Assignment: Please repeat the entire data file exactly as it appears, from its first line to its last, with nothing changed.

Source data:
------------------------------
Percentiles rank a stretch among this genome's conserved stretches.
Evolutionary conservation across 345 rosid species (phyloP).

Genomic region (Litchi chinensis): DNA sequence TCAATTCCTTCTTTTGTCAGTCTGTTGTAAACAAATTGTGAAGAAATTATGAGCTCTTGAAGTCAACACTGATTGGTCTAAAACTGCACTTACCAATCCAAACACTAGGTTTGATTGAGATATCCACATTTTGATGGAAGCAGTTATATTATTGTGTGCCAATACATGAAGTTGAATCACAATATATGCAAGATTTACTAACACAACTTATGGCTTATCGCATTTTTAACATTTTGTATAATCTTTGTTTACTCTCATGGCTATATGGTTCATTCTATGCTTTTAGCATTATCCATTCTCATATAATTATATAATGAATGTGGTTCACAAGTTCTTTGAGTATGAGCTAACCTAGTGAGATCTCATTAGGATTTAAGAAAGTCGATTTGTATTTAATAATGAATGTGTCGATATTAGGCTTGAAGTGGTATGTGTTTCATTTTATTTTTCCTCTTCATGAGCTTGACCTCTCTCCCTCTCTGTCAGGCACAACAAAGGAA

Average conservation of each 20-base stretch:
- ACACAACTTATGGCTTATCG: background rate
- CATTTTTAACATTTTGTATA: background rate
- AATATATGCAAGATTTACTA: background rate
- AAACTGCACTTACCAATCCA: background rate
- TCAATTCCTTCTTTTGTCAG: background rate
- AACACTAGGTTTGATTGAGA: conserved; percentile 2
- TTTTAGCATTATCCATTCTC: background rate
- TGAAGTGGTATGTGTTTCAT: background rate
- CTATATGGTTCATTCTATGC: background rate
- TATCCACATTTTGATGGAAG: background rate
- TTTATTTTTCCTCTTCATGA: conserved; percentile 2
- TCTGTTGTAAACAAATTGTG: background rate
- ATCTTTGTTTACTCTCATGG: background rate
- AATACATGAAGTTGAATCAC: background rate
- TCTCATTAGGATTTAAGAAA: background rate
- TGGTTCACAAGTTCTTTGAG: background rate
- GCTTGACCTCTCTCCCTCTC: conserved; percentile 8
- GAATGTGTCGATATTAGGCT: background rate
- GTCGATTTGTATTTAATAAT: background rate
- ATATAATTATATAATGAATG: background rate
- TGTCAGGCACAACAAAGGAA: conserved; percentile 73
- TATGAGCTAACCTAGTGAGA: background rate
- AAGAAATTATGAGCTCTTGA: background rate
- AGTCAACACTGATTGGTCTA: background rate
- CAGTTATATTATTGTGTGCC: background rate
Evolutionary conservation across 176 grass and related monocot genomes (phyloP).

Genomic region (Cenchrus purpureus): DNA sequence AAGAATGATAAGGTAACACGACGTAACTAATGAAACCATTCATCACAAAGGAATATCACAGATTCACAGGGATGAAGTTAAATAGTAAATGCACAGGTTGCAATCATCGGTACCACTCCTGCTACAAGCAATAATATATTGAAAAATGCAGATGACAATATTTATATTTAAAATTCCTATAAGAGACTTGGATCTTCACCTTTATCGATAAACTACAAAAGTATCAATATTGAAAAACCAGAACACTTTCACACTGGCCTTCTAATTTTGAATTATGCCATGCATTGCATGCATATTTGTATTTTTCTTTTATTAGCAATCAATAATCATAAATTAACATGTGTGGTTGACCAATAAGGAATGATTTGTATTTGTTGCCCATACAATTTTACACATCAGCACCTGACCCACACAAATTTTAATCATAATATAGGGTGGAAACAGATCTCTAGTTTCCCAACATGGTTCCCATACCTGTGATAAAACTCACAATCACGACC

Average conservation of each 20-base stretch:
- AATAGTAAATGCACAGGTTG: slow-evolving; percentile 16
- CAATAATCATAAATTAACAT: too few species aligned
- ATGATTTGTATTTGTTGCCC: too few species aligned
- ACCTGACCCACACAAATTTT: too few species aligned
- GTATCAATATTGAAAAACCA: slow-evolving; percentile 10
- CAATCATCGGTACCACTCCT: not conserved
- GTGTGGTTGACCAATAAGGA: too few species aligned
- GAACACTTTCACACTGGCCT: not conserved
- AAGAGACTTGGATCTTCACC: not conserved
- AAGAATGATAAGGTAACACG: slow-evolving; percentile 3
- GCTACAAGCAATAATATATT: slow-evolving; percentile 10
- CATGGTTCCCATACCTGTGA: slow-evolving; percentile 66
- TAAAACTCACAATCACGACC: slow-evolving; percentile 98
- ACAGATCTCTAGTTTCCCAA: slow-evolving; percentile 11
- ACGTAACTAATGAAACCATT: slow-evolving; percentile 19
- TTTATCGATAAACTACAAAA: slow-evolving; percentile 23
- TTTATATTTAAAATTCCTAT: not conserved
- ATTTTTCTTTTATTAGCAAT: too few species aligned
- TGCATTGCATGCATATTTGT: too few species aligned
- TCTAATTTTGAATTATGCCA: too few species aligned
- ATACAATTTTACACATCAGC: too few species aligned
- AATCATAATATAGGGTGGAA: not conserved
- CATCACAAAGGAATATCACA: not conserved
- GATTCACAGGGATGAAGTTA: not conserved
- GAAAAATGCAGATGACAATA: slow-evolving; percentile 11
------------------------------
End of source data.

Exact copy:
Percentiles rank a stretch among this genome's conserved stretches.
Evolutionary conservation across 345 rosid species (phyloP).

Genomic region (Litchi chinensis): DNA sequence TCAATTCCTTCTTTTGTCAGTCTGTTGTAAACAAATTGTGAAGAAATTATGAGCTCTTGAAGTCAACACTGATTGGTCTAAAACTGCACTTACCAATCCAAACACTAGGTTTGATTGAGATATCCACATTTTGATGGAAGCAGTTATATTATTGTGTGCCAATACATGAAGTTGAATCACAATATATGCAAGATTTACTAACACAACTTATGGCTTATCGCATTTTTAACATTTTGTATAATCTTTGTTTACTCTCATGGCTATATGGTTCATTCTATGCTTTTAGCATTATCCATTCTCATATAATTATATAATGAATGTGGTTCACAAGTTCTTTGAGTATGAGCTAACCTAGTGAGATCTCATTAGGATTTAAGAAAGTCGATTTGTATTTAATAATGAATGTGTCGATATTAGGCTTGAAGTGGTATGTGTTTCATTTTATTTTTCCTCTTCATGAGCTTGACCTCTCTCCCTCTCTGTCAGGCACAACAAAGGAA

Average conservation of each 20-base stretch:
- ACACAACTTATGGCTTATCG: background rate
- CATTTTTAACATTTTGTATA: background rate
- AATATATGCAAGATTTACTA: background rate
- AAACTGCACTTACCAATCCA: background rate
- TCAATTCCTTCTTTTGTCAG: background rate
- AACACTAGGTTTGATTGAGA: conserved; percentile 2
- TTTTAGCATTATCCATTCTC: background rate
- TGAAGTGGTATGTGTTTCAT: background rate
- CTATATGGTTCATTCTATGC: background rate
- TATCCACATTTTGATGGAAG: background rate
- TTTATTTTTCCTCTTCATGA: conserved; percentile 2
- TCTGTTGTAAACAAATTGTG: background rate
- ATCTTTGTTTACTCTCATGG: background rate
- AATACATGAAGTTGAATCAC: background rate
- TCTCATTAGGATTTAAGAAA: background rate
- TGGTTCACAAGTTCTTTGAG: background rate
- GCTTGACCTCTCTCCCTCTC: conserved; percentile 8
- GAATGTGTCGATATTAGGCT: background rate
- GTCGATTTGTATTTAATAAT: background rate
- ATATAATTATATAATGAATG: background rate
- TGTCAGGCACAACAAAGGAA: conserved; percentile 73
- TATGAGCTAACCTAGTGAGA: background rate
- AAGAAATTATGAGCTCTTGA: background rate
- AGTCAACACTGATTGGTCTA: background rate
- CAGTTATATTATTGTGTGCC: background rate
Evolutionary conservation across 176 grass and related monocot genomes (phyloP).

Genomic region (Cenchrus purpureus): DNA sequence AAGAATGATAAGGTAACACGACGTAACTAATGAAACCATTCATCACAAAGGAATATCACAGATTCACAGGGATGAAGTTAAATAGTAAATGCACAGGTTGCAATCATCGGTACCACTCCTGCTACAAGCAATAATATATTGAAAAATGCAGATGACAATATTTATATTTAAAATTCCTATAAGAGACTTGGATCTTCACCTTTATCGATAAACTACAAAAGTATCAATATTGAAAAACCAGAACACTTTCACACTGGCCTTCTAATTTTGAATTATGCCATGCATTGCATGCATATTTGTATTTTTCTTTTATTAGCAATCAATAATCATAAATTAACATGTGTGGTTGACCAATAAGGAATGATTTGTATTTGTTGCCCATACAATTTTACACATCAGCACCTGACCCACACAAATTTTAATCATAATATAGGGTGGAAACAGATCTCTAGTTTCCCAACATGGTTCCCATACCTGTGATAAAACTCACAATCACGACC

Average conservation of each 20-base stretch:
- AATAGTAAATGCACAGGTTG: slow-evolving; percentile 16
- CAATAATCATAAATTAACAT: too few species aligned
- ATGATTTGTATTTGTTGCCC: too few species aligned
- ACCTGACCCACACAAATTTT: too few species aligned
- GTATCAATATTGAAAAACCA: slow-evolving; percentile 10
- CAATCATCGGTACCACTCCT: not conserved
- GTGTGGTTGACCAATAAGGA: too few species aligned
- GAACACTTTCACACTGGCCT: not conserved
- AAGAGACTTGGATCTTCACC: not conserved
- AAGAATGATAAGGTAACACG: slow-evolving; percentile 3
- GCTACAAGCAATAATATATT: slow-evolving; percentile 10
- CATGGTTCCCATACCTGTGA: slow-evolving; percentile 66
- TAAAACTCACAATCACGACC: slow-evolving; percentile 98
- ACAGATCTCTAGTTTCCCAA: slow-evolving; percentile 11
- ACGTAACTAATGAAACCATT: slow-evolving; percentile 19
- TTTATCGATAAACTACAAAA: slow-evolving; percentile 23
- TTTATATTTAAAATTCCTAT: not conserved
- ATTTTTCTTTTATTAGCAAT: too few species aligned
- TGCATTGCATGCATATTTGT: too few species aligned
- TCTAATTTTGAATTATGCCA: too few species aligned
- ATACAATTTTACACATCAGC: too few species aligned
- AATCATAATATAGGGTGGAA: not conserved
- CATCACAAAGGAATATCACA: not conserved
- GATTCACAGGGATGAAGTTA: not conserved
- GAAAAATGCAGATGACAATA: slow-evolving; percentile 11